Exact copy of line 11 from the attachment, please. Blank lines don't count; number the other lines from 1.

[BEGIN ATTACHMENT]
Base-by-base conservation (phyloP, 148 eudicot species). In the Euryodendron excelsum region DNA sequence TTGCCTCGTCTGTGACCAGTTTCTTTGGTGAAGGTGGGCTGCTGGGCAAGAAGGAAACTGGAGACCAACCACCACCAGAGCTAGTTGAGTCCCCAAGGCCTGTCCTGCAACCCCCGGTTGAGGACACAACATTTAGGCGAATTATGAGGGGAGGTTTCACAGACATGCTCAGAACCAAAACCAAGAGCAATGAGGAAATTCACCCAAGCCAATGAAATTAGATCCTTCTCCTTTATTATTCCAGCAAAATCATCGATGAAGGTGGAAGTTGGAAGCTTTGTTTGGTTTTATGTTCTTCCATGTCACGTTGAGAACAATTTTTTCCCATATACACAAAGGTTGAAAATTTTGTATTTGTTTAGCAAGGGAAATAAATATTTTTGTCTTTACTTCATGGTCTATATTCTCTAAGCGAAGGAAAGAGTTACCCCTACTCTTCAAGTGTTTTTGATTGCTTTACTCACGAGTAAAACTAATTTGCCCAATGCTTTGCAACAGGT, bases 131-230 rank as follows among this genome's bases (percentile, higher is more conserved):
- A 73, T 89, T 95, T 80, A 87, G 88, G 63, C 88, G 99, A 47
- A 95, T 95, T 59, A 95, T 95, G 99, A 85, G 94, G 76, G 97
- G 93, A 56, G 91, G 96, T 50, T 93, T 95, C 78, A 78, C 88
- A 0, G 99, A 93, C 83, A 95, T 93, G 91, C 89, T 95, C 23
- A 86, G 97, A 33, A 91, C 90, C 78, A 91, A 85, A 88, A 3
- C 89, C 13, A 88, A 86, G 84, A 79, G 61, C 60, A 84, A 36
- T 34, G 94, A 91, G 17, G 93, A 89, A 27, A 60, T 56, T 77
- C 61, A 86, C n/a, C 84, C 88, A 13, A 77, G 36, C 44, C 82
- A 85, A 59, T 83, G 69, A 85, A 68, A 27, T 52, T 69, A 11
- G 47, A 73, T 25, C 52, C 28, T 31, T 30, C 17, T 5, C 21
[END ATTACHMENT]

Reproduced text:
- G 47, A 73, T 25, C 52, C 28, T 31, T 30, C 17, T 5, C 21